10 thoughts on “FashionSpite: Dressing well vs. being able to afford rent

  1. Nice to know you still had that midwest upbringing even though we settled in Texas for those many years. And shopping second hand/consignment is not a bad thing. Think of it as one more way to recycle. Your brother shops Goodwill/Council for the Blind even if he doesn’t have the fit issues some of us have.

  2. Speaking of gender and sexuality week, yes I am going to continue nagging you about the vestigial “Hot Girls” link on every page of 1UP. It’s one thing to write about the need to make video game culture inclusive (and I’m so glad you have); it’s another thing to take action, no matter how small, where you can.

  3. Man, good to know you’re not snobbish about these things. I know people that wouldn’t get caught dead in a thrift store, or even buy stuff on sale. It’s… well, kinda sad, actually.

    Even where I live (a town of about 20k), we’ve got a couple of thrift stores and an excellent salvage / closeout store. The last one has yielded some incredibly nice stuff, and for a fraction of what I would have paid in the local clothiers.

    I still don’t dress as snappily as you, though. :)

  4. If you like the general Gap/Old Navy stuff, but find the quality/fit too poor… try J. Crew. More spendy, but I always manage to find plenty of sales – plus, I find their button-downs to be a much better fit.

  5. Consignment shops are great, but I always fret dealing with the “trendy and hip fashionista” behind the counter. Something about their glare when I get to the counter with an armful of goods doesn’t sit well with me.

    Alternatively, when I first started dating my girlfriend she was working at J Crew which meant deep discounts on sale items. Instant wardrobe upgrade at an affordable price.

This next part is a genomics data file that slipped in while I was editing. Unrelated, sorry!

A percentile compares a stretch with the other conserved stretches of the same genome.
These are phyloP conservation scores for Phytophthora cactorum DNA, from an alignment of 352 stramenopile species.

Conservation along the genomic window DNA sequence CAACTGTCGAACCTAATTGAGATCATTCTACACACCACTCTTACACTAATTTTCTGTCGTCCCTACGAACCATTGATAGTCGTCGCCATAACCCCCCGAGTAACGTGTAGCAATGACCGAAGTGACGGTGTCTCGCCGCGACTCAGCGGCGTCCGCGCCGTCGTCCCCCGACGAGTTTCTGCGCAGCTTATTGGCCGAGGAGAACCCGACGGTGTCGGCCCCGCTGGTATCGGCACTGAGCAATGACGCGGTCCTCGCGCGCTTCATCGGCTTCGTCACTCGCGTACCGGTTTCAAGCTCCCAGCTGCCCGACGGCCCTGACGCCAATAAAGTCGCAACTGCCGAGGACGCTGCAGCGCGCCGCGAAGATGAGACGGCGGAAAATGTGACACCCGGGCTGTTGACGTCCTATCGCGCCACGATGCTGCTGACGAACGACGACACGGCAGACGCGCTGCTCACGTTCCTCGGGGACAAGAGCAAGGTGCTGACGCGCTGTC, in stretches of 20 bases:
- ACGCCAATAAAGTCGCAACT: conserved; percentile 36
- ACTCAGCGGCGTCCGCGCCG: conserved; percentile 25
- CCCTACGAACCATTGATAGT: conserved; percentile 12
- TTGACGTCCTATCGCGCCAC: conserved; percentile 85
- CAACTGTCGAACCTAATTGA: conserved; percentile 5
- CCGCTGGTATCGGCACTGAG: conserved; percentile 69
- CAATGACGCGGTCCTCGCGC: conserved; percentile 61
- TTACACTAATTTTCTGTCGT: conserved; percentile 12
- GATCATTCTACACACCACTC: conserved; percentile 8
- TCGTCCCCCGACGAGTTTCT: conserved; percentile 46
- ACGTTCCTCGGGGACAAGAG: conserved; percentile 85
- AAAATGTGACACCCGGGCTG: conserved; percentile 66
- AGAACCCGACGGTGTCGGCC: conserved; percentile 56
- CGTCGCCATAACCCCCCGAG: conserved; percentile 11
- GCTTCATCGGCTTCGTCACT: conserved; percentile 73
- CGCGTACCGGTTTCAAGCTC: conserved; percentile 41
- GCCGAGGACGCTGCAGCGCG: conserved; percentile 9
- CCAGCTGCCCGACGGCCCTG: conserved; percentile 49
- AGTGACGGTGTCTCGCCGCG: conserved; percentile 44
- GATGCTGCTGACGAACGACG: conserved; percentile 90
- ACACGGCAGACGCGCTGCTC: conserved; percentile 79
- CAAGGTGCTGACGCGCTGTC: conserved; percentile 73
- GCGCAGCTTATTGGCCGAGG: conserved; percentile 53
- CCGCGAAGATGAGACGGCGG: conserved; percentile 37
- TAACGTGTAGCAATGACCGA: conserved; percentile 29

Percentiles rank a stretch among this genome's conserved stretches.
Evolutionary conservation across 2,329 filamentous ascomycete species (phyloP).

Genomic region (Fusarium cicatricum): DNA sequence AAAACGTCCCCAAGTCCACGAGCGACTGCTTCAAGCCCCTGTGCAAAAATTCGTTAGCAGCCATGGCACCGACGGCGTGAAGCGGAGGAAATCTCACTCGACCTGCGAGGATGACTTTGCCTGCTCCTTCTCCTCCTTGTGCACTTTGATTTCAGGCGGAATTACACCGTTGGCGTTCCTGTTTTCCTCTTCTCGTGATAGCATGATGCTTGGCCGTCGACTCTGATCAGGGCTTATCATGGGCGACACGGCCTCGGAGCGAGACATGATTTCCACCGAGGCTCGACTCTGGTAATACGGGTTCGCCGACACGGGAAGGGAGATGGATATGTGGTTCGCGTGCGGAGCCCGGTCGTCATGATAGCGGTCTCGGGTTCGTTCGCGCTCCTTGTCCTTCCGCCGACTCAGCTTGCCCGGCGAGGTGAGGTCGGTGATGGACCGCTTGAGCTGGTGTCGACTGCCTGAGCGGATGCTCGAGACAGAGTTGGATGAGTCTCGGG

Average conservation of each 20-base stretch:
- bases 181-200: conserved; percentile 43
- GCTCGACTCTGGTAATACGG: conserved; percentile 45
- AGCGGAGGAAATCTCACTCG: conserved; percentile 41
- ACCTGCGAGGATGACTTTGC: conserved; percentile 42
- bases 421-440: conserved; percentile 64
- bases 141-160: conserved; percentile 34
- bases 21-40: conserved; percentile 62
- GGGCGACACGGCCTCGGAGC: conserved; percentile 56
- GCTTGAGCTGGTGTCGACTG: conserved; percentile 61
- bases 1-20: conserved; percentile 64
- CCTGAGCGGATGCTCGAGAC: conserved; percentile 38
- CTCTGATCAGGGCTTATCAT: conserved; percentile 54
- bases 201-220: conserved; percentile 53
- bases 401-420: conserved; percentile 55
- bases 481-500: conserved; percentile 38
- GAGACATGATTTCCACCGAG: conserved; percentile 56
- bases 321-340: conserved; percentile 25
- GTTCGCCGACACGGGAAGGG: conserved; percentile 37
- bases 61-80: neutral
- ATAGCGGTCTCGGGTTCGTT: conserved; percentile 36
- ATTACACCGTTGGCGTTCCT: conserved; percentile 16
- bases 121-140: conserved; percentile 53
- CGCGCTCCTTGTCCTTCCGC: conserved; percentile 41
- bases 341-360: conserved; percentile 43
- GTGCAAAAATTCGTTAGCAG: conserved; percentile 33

6. My problem lies on the opposite end of the spectrum from yours: I have the shape and outlook of the average American (overweight with no expectation to change) and so I guess store stuff is made to fit me, but instead of making me feel better about my weight it gives me the feeling that I don’t know WHAT to buy anymore.

    I have usually heard that H&M (which I know took off in Europe and Canada before even arriving in the US) especially sizes clothes smaller than they are, which I guess aligns with your “they fit okay” summary. It’s a fat country, after all. On the other hand, I have to get almost all of my pants modified because my legs are too short, so I know your pain.

    Is there any hope in the online front? The choices aren’t as great when you live in a suburb hours away from anything other than Wal-Mart and Sears.

    • My problem with sizing isn’t that I’m skinny (I’m pretty average in terms of proportions, bumping right at the government-mandated divide between normal weight and overweight) but that I’m short and have a small build. The best thing you could probably do if you don’t have easy access in person to consignment shops would be to have your measurements taken and prowl eBay for clothes in your size. So, for buying a jacket: Learn your jacket size, but also know what measurement to look for. I usually wear a 38R jacket, but occasionally a 36R fits me better depending on the maker. But I know that my shoulder measurement is always going to 19.5″, so I can look to the general size for a guideline and then narrow it down by the specifics and know whether I should get the 38R or a 36R.

  7. I’m a texture guy as well, but I will never be envious of a $200 shirt. Especially with Prada, there is serious inflation that has nothing to do with the quality of the material.

    The way I see it, the single most important criteria is buying clothes that “fit”. For that, one may need outside opinions. :P